Telecom launches 4G launch, Vodafone responds
Telecom held a launch event this morning ahead of its 4G network going live today after a slight delay (it was originally scheduled for October).
In most cases you'll need a new 4G sim card to use the upgraded network, plus a compatible smartphone or data stick. Compatible devices include the iPhone 5, 5s and 5c, the latest iPads, Samsung's Galaxy Note 3 and Galaxy S4, the BlackBerry Z10, Sony's Xperia Z and Z1, and a new ZTE handset that got thrown around. Some SIM cards used with 3G devices can be used with the new 4G network, but will have to be reactivated at a Telecom store.
Anyone on any Telecom plan can access the faster 4G network once they've got one of the new 4G SIM cards, which are being sent out now. Telecom says 40,000 4G SIM cards have been sent to customers so far. Earlier October, Vodafone said 200,000 were using 4G capable devices on its network. Today it wouldn't update on that number, citing commercial sensitivity.
The company emphasises it lets pre-pay customers into the 4G tent, too - a dig at Vodafone, which has so far offered 4G for contract customers only. [UPDATE: This afternoon Vodafone said it would open 4G to prepay, with no surcharge, from December 11.]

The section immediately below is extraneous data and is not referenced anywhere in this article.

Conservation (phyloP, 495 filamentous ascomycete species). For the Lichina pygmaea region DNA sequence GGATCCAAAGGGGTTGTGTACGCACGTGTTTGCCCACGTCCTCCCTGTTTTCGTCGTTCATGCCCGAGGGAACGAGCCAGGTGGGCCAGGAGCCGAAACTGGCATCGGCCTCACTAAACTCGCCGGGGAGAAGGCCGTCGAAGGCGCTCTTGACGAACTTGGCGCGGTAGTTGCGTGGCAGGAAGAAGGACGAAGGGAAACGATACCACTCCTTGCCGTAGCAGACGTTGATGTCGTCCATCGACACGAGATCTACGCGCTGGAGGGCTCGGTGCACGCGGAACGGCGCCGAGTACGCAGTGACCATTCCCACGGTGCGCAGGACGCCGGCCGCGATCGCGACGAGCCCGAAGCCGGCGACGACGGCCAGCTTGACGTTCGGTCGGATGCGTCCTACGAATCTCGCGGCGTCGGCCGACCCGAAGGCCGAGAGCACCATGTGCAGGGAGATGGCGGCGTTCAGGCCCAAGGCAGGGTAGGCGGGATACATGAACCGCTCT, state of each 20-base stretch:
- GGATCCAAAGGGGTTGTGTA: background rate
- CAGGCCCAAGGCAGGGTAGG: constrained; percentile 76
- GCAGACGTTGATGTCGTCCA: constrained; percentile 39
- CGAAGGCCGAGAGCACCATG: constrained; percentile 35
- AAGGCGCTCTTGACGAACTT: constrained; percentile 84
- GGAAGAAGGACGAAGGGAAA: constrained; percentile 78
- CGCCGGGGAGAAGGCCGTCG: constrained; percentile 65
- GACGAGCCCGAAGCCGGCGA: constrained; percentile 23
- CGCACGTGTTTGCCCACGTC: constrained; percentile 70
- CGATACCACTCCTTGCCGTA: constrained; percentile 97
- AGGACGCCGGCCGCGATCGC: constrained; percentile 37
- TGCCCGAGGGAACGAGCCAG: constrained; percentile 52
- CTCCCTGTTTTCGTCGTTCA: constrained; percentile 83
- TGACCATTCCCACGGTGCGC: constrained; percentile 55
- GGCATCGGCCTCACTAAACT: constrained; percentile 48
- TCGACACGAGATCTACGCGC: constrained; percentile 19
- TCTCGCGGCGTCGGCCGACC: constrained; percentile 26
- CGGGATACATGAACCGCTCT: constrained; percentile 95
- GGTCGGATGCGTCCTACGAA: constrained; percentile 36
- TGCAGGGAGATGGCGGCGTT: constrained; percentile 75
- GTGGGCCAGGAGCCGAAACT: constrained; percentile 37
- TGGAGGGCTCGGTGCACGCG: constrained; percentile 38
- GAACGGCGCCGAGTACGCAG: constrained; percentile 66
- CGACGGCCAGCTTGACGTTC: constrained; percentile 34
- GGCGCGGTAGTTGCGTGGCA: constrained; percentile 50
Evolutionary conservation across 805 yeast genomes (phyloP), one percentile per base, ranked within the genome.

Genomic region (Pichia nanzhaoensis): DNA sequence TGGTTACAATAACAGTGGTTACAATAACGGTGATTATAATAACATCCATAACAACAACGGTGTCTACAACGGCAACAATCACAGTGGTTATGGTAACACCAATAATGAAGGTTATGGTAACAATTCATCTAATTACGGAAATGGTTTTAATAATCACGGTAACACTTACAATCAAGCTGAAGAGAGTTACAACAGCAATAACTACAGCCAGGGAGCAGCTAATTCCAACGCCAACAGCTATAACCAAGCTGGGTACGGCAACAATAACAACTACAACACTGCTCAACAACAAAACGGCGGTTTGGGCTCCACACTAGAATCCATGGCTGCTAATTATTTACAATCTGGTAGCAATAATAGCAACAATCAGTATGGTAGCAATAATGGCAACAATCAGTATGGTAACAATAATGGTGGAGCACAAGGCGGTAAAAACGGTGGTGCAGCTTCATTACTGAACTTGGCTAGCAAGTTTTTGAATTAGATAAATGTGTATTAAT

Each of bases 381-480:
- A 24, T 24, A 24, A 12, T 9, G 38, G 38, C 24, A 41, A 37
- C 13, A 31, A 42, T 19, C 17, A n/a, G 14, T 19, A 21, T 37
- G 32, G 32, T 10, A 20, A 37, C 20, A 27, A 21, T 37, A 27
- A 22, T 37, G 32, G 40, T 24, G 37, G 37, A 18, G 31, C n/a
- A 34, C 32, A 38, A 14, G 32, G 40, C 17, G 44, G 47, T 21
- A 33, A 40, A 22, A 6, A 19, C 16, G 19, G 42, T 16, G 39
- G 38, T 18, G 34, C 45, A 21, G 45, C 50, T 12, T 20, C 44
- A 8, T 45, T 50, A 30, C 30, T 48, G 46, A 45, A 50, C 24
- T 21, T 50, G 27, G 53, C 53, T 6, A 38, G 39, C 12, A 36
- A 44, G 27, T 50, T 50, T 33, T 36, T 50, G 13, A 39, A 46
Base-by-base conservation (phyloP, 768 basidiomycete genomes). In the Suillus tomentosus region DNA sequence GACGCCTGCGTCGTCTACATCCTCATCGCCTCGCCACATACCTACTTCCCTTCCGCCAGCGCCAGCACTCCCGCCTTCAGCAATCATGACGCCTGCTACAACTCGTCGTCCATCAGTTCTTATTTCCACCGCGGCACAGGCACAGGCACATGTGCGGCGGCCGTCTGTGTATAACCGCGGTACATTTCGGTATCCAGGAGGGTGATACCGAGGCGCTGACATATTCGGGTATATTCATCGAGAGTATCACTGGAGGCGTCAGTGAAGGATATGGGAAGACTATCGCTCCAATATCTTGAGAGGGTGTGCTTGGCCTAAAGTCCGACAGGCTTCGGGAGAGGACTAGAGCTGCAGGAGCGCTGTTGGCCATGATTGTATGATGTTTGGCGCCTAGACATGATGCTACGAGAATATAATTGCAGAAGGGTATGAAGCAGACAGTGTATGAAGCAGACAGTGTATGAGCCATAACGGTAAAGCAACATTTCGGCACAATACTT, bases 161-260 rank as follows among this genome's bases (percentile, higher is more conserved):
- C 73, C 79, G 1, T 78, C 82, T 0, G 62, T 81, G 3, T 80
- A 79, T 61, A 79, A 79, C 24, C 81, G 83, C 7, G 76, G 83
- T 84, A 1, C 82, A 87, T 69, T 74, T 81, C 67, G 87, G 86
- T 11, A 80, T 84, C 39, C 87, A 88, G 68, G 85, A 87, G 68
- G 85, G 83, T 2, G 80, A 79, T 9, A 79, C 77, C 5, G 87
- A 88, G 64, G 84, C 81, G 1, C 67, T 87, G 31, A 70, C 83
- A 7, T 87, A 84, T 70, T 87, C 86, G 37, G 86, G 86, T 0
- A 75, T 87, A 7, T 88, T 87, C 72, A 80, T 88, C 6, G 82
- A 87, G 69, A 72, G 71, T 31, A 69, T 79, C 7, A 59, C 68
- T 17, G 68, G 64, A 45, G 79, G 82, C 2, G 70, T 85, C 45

Telecom has no surcharge for 4G (Vodafone whacked $10 onto most plans between February and last month; competition has seen it go free too).
The initial rollout is in parts of Auckland, Wellington and Christchurch (see coverage map here) - after which there will be a "breather" (see below). That's frustrating for Telecom customers who want 4G everywere immediately, but a smart move from a commercial standpoint - and a technical one too, given the "XT" (3G) launch debacle.
Vodafone, which launched 4G in February (2degrees says it will follow in the New Year) has 4G in parts of Auckland, Wellington, Christchurch, Queenstown, Wanaka, Lake Brunner, Taupo, New Plymouth, Palmerston North, Hamilton, Arrowtown and parts of the Coromandel (see coverage map here).
Sensibly, Telecom isn't making any official speed claims for 4G, which can hit a landline fibre-like 100Mbit/s for mobile data downloads, or up to 150Mbit/s if you've got a "Cat 4" 4G device.
The carrier is just saying it'll be much faster than its 3G network.
Vodafone's 4G network (which launched in Feburary; coverage map here) and Telecom's both offer blistering speeds, and all the bandwidth you could want whether you're on a smartphone, tablet, or have your mobile tethered to your laptop.
As ever with mobile data, real-life speeds will be variable, and depend on factors like how close you are to the nearest 4G tower, local obstacles and interference, and busy the network is.
The issue for most customers will be "mind the cap" - both Telecom and Vodafone are offering mainstream plans with 1GB and 2GB data caps - a level better suited to 3G than 4G with its landline-replacement potential. There is movement here, with 3GB, 4G, 5GB and 8GB options appearing (the latter as part of a robustly priced $219 plan) - but even at that level if you follow Vodafone's suggestion and "say hello to things like streaming HD movies" you'll use up your monthly 4G allowance inside a couple of hours.